6 Tips to Make Baby's First Road Trip a Success
Get out there and enjoy the journey! Here's what I learned after my one-year-old twin babies' first major road trip.
When my husband called on Friday to check in on his way home from work, and I told him, "You're off the hook. I think you should stay home and relax."
We had planned a road trip about 325 miles north up the coast of California to the Monterey area for the wedding of one of my oldest and dearest friends. But I knew hubs was tired, and I assumed this undertaking—our 1-year-old twins' first major road trip—would be utterly exhausting. It might be better if he stayed home and recouped some rest instead. "No way," he said. "I wouldn't miss the babies' first road trip!" So it was on.
And you know what? Traveling with babies was far from the fatiguing experience I feared it could be. In fact, it was manageable enough that I actually wondered why the words "road trip with baby" strike such terror in new parents' hearts. I'm here to correct the record: Our first road trip with babies was a ton of fun!
Along the way, I picked up some tips for road tripping with babies that will make our next one even better—and can inspire you to get out there, too!
1. Pack the car the night before.
It's true that babies come with gear—and all that schlepping is for sure one reason people chicken out about travel of any kind with their littles. But preparation really mitigates the stress here. I packed the car after the babies went down the night before we left, which reduced the departure-time stress and also helped everything move along swiftly. Plus, it allowed me to be more organized and reduce the chance I'd forget something. (My go-to app for packing—and a million other things—is Wunderlist.)
2. Keep important stuff out of the trunk.
Pack the trunk with the stroller and all the other bulky necessities—but keep out some of the essentials you'll need on travel day: toys, bottles, sippy cups, pacifiers, snacks, and the like. If you keep these in the car, you won't have to pull over every time you need something basic.
3. Stockpile stuff within arm's reach.
My babies—and I assume yours, too?—tend to chuck stuff out of their car seats for sport. So you can hand over one toy and hit the highway... only to have to get off at the next exit to retrieve it from its new position wedged between the seat and the door. Or you could do what we figured out after the first 150 miles: stockpile a little basket of toys somewhere within reach, for instance the center of the backseat or the floor under it, so you can hand back a new diversion whenever it's necessary.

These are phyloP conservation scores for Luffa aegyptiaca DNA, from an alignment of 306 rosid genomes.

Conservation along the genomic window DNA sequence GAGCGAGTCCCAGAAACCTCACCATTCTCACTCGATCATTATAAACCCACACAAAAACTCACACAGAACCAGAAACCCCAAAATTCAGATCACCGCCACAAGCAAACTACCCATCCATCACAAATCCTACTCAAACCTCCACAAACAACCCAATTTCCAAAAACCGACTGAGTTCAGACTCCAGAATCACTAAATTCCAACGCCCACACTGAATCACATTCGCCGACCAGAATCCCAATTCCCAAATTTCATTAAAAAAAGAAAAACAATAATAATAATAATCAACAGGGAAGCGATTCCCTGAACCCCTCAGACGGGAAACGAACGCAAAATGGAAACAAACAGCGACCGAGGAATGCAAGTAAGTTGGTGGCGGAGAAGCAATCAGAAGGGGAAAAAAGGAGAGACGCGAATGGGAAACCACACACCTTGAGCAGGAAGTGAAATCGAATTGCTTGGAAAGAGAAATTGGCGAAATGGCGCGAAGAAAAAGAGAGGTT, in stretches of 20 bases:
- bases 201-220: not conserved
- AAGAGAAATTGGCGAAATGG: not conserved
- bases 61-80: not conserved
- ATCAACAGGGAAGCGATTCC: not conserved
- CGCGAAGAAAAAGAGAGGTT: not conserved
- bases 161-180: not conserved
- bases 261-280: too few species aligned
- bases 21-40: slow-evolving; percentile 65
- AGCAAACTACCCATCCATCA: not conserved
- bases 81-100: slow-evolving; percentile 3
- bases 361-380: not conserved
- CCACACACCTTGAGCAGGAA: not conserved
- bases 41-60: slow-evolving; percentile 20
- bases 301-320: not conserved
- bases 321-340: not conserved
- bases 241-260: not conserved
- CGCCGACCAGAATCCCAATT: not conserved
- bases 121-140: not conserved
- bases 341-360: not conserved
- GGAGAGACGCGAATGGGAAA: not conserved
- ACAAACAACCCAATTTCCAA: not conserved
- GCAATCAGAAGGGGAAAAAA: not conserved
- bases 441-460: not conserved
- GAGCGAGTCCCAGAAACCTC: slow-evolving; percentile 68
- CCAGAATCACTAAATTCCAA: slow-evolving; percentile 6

4. Keep your own stuff handy, too.
Of course you'll find yourself hungry just as soon as the baby's eyes close... but that's probably not the best time to stop. So keep snacks and drinks handy for yourself, too. That way you'll be able to tide yourself over until everyone's ready to pull off the road for a proper meal and some fresh air. (Unfortunately, this doesn't work for bathroom breaks, but it's a start!)
5. Bring a friend.
My initial idea to liberate my husband was a bad one. First of all, he would have missed out, of course. But second of all, it helps to have a buddy in the car... and at the destination, if possible. Deciding to make a family trip out of it in celebration of my mom's birthday, my parents hopped in their own car and met us up north. With two super-mobile babies, my parents' support allowed us some grownup time to enjoy a different sort of vacation. Here's an example: The babies were invited to my friend's wedding, but my daughter woke up the night before and cried for an hour—likely because she didn't recognize where she was and got scared. (I'd characterize this as the biggest hiccup of the trip... and it wasn't huge.) This meant she was especially tired the next day (OK, we all were!) and wouldn't have made the best company during a quiet ceremony, or at a dinner alongside old friends with tons to catch up on. So they spent the evening with their grandparents instead—a scenario for which I was super grateful. (Just as I'm grateful every day for four doting grandparents at home in Los Angeles!)
6. Relax and enjoy the journey.
Even writing that pat, cliché line above makes me cringe. It's not easy to remain calm in stressful situations—duh—and I know that I contributed a lot of stress to our departure morning when I woke up in a tizzy. Assuming we were in for a day of chaos, I actually created my own, casting a negative tenor over what turned out to be truly only a positive experience. Bad mommy! I'd bought into the pervasive negative culture around traveling with babies and was perpetuating it.
In fact, trite as it is, it's all about enjoying the (literal) journey. (Especially because, yes, a road trip with babies will probably take a bit longer with an extra stop or two.)
Get out there! And ease into the romantic, joyful notion of barreling down the open highway in a capsule filled with most of what you love most in the whole world.
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